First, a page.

By Elizabeth Cohen and John Bonifield
TEXAS (CNN) — Babies who were dramatically airlifted out of a neonatal intensive care unit about 120 miles away in Beaumont, Texas, last week are expected to return Tuesday as the hospital now has access to clean water.
“We’re really excited. Now her grandma and everyone else can see her,” said Martha Sifuentes, whose five-week-old daughter, Itzel, was one of the eight babies evacuated Friday to the University of Texas Medical Branch in Galveston.
Sifuentes said she and her husband, Angel Gonzalez, were grateful to the doctors and nurses at UTMB and the Baptist Hospital in Beaumont.
“Everybody has been so great and sweet and patient with her,” she said.
The couple was separated from their daughter for a day after she was evacuated by helicopter because of flooding on the roads between Beaumont and Galveston. “It was heartbreaking,” she said.
But on Saturday the roads cleared up, and they reunited with Itzel. “It was almost like I was seeing her for the first time,” Gonzalez said.
Baptist Hospital had plenty of food and staff last week, but had to close when the city’s water pump failed. The hospital still doesn’t have running water, but water is being shipped in from Nederland, Texas, about 12 miles away, according to hospital spokeswoman Mary Poole. Trucks are delivering about 100,000 gallons of water a day.
Of the eight babies who were airlifted out of Baptist Hospital — five on helicopters and three on airplanes — two were discharged after they arrived in Galveston. Of the remaining six infants, only Itzel’s parents were able to make the trip from Beaumont, which was hard hit by Harvey.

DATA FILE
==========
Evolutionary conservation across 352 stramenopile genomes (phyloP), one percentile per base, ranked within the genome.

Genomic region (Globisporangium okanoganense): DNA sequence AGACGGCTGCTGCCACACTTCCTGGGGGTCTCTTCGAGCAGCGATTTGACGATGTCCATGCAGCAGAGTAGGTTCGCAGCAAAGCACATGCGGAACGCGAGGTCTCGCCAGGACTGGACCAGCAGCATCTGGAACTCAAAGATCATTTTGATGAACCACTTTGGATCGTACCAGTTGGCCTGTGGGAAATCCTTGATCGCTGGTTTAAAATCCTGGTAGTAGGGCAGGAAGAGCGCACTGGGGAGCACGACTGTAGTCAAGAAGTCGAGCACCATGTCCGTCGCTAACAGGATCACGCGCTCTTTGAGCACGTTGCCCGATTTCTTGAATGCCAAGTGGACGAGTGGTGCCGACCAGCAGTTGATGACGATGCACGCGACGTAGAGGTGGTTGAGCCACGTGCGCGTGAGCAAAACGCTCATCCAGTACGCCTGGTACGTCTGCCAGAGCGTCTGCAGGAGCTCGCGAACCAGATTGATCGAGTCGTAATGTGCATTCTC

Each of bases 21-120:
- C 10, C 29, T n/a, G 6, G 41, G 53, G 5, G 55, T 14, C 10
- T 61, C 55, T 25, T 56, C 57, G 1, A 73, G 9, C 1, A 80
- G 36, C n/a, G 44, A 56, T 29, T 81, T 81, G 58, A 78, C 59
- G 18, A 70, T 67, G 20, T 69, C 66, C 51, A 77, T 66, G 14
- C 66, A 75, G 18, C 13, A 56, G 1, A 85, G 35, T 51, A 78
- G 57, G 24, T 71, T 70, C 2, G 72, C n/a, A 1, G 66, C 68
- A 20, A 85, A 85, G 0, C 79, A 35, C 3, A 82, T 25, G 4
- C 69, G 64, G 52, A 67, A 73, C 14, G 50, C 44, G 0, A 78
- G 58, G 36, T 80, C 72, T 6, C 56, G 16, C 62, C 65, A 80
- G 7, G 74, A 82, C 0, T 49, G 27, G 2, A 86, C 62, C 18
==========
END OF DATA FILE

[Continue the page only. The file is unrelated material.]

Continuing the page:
“Many of them — their homes were flooded,” said Dr. Snehal Doshi, director of neonatology at Baptist. “And others couldn’t get out. All around the area bridges and roads are flooded and washed out.”
Dr. Joan Richardson, chair of the department of pediatrics at UTMB, said the babies were in great shape when they arrived at her hospital.
“They were asleep. They were very happy. They could have cared less that they’d been in a helicopter,” she said.
The babies have done well in Galveston. Itzel, who was born ten weeks early, hit a major milestone for a preemie baby: She was allowed out of her enclosed isolette (an incubator that allows for temperature and oxygen control), and into a regular crib. “It’s a big step. She’ll be going to college soon,” Richardson said.
Doshi accompanied Itzel and the babies from Beaumont to Galveston, and has stayed with them since Friday. On Tuesday he’ll ride with the babies on the ambulance back to Beaumont. He could have gone home and left the babies to the care of the Galveston staff — but he didn’t.
“They’re our babies. The parents and their families — they trusted us with their kids,” he said.
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